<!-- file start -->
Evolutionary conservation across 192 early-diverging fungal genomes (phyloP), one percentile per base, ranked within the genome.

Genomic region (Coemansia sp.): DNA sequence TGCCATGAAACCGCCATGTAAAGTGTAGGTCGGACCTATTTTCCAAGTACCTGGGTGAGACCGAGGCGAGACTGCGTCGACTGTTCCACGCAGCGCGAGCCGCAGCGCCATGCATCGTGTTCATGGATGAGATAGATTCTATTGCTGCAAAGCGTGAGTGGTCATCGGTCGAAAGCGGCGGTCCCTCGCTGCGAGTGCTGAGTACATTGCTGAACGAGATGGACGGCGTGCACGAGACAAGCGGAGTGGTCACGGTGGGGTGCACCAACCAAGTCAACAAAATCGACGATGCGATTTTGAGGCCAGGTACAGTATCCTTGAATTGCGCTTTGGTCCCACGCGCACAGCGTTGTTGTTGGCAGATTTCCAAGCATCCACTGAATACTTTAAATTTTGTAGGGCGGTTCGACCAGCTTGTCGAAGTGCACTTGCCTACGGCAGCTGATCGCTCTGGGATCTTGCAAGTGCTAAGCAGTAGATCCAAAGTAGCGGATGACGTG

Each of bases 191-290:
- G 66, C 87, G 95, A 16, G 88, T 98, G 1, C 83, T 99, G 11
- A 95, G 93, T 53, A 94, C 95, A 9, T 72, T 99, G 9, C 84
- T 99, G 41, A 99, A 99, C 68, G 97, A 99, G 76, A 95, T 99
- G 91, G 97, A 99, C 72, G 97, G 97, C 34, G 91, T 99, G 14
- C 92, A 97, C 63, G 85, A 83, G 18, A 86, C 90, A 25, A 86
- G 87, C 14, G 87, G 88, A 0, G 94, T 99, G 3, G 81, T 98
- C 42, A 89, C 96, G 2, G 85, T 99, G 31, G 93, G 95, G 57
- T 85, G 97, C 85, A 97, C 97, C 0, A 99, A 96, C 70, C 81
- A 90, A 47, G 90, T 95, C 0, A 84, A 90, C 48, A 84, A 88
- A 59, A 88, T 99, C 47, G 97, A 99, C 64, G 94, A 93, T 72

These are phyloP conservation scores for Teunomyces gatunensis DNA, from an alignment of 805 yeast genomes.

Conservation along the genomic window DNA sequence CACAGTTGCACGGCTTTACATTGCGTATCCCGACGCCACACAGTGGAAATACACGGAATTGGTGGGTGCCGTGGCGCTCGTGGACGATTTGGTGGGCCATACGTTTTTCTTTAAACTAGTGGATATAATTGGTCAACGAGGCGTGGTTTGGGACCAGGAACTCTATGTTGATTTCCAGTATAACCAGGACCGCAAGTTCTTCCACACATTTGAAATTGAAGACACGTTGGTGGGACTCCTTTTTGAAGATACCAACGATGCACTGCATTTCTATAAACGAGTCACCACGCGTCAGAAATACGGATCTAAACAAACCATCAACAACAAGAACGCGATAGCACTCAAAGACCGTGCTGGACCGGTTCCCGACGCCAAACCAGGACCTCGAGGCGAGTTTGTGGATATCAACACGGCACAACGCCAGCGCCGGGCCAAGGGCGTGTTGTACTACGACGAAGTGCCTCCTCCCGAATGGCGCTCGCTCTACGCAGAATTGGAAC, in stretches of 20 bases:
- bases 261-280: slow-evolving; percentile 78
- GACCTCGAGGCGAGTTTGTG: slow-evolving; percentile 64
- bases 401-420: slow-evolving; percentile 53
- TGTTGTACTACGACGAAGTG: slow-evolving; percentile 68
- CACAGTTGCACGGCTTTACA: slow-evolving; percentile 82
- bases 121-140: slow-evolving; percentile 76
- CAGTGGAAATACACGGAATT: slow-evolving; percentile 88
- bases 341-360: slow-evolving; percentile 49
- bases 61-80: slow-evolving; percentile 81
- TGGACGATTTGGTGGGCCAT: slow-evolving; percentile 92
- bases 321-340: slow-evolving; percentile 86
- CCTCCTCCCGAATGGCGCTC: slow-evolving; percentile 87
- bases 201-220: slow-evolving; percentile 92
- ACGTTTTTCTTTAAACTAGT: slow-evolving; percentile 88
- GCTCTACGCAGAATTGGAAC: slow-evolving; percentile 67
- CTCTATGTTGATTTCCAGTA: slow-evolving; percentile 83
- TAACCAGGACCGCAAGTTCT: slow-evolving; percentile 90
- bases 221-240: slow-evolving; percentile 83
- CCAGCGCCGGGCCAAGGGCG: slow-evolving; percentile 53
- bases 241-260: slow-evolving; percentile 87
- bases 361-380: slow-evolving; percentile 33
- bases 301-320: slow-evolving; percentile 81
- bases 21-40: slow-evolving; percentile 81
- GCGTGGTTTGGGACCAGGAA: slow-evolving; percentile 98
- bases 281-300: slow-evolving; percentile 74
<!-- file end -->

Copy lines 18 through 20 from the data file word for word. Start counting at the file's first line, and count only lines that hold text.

- bases 401-420: slow-evolving; percentile 53
- TGTTGTACTACGACGAAGTG: slow-evolving; percentile 68
- CACAGTTGCACGGCTTTACA: slow-evolving; percentile 82